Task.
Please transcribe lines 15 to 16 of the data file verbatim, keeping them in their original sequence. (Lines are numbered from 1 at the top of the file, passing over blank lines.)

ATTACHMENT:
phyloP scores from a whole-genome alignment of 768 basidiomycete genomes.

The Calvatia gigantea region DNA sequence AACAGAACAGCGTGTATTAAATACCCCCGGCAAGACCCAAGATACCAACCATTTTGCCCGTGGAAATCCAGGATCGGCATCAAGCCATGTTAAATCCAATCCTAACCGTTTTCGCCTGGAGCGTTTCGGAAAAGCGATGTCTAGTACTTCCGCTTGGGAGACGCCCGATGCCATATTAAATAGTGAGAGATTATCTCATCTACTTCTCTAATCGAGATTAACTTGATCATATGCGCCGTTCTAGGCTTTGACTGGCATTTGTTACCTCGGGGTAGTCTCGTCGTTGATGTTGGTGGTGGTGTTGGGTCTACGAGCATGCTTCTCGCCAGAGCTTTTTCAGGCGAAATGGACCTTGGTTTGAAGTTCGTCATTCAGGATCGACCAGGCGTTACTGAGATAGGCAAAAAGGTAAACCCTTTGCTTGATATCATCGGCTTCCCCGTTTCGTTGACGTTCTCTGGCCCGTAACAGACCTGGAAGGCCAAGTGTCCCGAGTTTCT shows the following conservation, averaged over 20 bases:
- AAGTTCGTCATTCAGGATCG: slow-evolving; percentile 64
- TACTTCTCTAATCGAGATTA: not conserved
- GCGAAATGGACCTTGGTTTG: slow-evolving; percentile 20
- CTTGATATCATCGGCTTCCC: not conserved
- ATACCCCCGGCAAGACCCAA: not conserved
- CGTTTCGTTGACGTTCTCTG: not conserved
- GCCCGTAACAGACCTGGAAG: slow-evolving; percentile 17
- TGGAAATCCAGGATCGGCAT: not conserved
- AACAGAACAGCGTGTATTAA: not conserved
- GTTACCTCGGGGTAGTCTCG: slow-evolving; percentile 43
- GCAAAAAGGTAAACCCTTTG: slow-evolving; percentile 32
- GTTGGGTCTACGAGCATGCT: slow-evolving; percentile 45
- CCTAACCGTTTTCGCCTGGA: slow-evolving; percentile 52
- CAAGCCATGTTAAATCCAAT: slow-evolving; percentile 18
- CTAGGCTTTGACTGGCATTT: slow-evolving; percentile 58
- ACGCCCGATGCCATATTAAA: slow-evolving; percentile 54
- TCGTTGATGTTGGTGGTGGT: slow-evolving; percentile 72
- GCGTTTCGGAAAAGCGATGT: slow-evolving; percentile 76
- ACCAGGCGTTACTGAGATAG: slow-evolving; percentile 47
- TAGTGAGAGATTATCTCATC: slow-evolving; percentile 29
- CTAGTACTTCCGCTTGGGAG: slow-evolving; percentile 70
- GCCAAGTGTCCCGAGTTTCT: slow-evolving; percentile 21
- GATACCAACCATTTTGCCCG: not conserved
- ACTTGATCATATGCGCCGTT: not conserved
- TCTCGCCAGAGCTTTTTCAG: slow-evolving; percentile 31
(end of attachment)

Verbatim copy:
- CCTAACCGTTTTCGCCTGGA: slow-evolving; percentile 52
- CAAGCCATGTTAAATCCAAT: slow-evolving; percentile 18